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Self-Injury Awareness Day: The impact of Covid-19 on children’s mental health

Girl in isolation at home during virus

Self-Injury Awareness Day is an annual global awareness day on March 1st and its purpose is to raise awareness about self-injury. This is an incredibly worrying issue in the current climate, with rising concern over the potential impact of lockdown on mental health. Many people have a hard time talking about self-injury. In this blog, we look at the potential impact of Covid-19 pandemic on children’s mental health and how you can help them.

Self-harm describes any behaviour where someone causes harm to themselves, usually as a way to cope with difficult or distressing thoughts and feelings. Some children deliberately hurt themselves due to low self-esteem, failure, self-hatred or as a form of self-punishment. Occupational Therapist Rebecca Matson said: “There is a common misconception that there is one simple explanation for self-injury, and that is the biggest error. It’s not a ‘one size fits all’. It is very different for everyone and therefore, it is so important not to make assumptions and instead listen to an individual who is self-injuring.”

People often associate cutting with self-harm but self-harming can take many different forms. The common forms of self-harm are ligatures, cuttings and insertion of items. There is a wide range of actions that constitute self-injury. Self-harming behaviours are indicators of significant emotional pain and powerful signals that teens who engage in these behaviours need professional help.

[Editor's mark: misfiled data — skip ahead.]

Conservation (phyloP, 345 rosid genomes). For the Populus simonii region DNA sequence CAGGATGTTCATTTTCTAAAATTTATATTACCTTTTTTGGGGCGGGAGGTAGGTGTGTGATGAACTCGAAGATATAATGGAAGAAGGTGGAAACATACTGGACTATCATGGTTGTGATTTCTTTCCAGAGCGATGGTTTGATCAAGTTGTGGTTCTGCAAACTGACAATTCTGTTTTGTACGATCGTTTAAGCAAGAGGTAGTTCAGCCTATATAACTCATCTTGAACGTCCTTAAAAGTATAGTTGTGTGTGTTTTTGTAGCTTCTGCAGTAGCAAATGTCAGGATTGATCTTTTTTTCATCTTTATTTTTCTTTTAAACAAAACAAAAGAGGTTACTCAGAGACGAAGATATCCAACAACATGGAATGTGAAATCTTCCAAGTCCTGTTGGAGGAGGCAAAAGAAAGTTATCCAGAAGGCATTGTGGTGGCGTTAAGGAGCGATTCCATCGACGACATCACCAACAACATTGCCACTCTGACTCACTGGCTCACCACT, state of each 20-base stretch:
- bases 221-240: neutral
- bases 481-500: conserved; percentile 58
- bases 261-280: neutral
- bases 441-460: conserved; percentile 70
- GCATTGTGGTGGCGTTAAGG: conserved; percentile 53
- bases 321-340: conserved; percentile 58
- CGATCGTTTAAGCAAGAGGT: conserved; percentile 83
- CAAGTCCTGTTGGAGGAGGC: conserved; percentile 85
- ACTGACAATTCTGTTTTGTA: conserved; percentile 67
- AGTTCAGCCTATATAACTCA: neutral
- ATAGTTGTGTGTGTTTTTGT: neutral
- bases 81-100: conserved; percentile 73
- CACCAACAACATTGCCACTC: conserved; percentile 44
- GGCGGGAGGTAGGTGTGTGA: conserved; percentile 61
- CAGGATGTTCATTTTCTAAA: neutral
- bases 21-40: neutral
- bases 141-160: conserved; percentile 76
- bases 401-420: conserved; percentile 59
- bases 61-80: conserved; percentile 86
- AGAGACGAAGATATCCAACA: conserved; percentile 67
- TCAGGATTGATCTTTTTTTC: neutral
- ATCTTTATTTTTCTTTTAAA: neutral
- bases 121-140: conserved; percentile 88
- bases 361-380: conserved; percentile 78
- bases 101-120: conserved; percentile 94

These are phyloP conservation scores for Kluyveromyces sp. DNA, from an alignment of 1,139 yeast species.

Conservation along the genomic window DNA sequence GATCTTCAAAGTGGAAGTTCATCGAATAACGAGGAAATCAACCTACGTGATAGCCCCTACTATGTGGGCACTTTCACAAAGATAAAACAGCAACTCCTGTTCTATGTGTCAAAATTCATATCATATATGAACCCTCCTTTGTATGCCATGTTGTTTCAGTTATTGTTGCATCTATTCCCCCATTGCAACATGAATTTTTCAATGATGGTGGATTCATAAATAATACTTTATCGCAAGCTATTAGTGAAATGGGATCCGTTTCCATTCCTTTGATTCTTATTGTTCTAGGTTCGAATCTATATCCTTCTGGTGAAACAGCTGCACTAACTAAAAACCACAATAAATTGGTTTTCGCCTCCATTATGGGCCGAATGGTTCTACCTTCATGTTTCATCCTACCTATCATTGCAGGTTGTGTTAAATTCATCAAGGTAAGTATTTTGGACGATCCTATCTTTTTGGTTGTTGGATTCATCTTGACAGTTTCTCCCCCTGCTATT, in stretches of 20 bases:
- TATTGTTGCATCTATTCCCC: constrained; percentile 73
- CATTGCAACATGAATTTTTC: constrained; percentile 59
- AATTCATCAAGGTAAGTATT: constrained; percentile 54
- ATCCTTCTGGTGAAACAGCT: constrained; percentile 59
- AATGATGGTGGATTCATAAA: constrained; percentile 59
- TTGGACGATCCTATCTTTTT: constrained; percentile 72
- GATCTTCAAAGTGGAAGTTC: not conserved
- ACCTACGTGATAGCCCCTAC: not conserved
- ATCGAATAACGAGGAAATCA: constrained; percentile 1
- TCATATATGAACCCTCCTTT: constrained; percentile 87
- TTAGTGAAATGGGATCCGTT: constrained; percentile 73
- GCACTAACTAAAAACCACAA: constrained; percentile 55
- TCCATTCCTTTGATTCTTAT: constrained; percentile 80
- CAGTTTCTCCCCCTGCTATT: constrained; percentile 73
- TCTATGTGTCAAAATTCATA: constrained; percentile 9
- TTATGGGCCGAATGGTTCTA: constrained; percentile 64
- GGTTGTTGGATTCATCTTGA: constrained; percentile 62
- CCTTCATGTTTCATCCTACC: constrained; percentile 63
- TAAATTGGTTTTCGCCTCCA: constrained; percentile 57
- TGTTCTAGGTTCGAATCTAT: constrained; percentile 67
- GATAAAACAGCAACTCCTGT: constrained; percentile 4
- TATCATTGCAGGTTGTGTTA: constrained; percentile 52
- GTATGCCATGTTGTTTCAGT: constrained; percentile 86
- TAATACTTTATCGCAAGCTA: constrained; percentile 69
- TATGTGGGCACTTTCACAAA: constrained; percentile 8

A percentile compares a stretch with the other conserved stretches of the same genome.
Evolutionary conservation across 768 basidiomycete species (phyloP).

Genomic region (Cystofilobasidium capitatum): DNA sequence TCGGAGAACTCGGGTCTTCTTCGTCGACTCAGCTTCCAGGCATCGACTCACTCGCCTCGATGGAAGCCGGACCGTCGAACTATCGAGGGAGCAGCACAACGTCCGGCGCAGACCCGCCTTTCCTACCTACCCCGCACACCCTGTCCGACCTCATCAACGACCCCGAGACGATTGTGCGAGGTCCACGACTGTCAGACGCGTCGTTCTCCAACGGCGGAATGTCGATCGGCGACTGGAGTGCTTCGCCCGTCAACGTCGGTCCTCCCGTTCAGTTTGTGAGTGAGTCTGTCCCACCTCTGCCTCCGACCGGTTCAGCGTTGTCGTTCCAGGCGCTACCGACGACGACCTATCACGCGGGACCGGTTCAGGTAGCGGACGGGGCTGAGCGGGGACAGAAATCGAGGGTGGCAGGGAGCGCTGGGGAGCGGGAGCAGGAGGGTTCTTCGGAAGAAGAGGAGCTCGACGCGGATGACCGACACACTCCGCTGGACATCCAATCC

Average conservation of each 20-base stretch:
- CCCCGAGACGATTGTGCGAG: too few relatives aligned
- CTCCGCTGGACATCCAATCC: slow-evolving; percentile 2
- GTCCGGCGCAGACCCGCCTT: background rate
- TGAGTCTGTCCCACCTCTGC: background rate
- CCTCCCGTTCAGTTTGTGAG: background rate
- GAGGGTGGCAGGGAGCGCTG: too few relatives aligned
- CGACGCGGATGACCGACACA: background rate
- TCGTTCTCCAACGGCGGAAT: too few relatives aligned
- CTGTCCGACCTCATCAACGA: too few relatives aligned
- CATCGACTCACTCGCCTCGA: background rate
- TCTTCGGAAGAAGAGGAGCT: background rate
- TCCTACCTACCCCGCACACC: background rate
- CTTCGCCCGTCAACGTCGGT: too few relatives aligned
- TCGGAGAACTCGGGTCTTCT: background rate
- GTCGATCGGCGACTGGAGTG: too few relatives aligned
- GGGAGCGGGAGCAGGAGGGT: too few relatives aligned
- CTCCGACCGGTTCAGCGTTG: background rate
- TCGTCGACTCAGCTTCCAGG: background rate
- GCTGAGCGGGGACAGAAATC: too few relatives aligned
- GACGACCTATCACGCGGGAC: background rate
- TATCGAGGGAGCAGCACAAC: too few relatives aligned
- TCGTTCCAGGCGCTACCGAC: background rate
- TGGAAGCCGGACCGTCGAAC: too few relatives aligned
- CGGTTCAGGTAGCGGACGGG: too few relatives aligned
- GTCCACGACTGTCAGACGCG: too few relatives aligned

Experts highlight the huge impact of Covid-19 pandemic on young people’s mental health. The pandemic and resulting disruption to children’s education and social lives has led to an increase in mental health problems among young people. A survey by YoungMinds, a charity working with young people, found that many young people have found the current lockdown harder to cope with than previous ones. Many respondents expressed feelings of anxiety/uncertainty about school, isolation and lack of motivation. Self-harm is one of many indications of poor mental health.

So how can friends and family support someone who self-harms?

  1. Don’t judge them. There is still a lot of stigma around self-injury. Let them know that you won’t judge and that you want to help in any way you can.
  2. Acknowledge their emotions. You might feel you need to urgently understand why they are doing it, but it’s usually best to give them time and space to talk in their own words. Try not to jump to conclusions.
  3. Stay calm. Understand that it can be a long and hard journey to stop self-harming. That person you care about needs your kindness right now.
  4. Look after your own mental health. It can be tempting to let your thoughts turn inwards. It’s important to remember that there is a wide variety of reasons for self-harming. You can’t blame yourself.
  5. Support them in seeking professional help. It can be tricky to take the first step towards admitting that they may need help. No matter how much we want to help, support from friends and family can only go so far. We should not try to replace professional healthcare support.

Anyone feeling emotionally distressed or suicidal can call Samaritans for help on 116 123 or email [email protected] in the UK.

Alternatively, text “SHOUT” to 85258 to contact the Shout Crisis Text Line, or text “YM” if you are under 19. If you are under 19, you can also call 0800 1111 to talk to Childline. The number will not appear on your phone bill.

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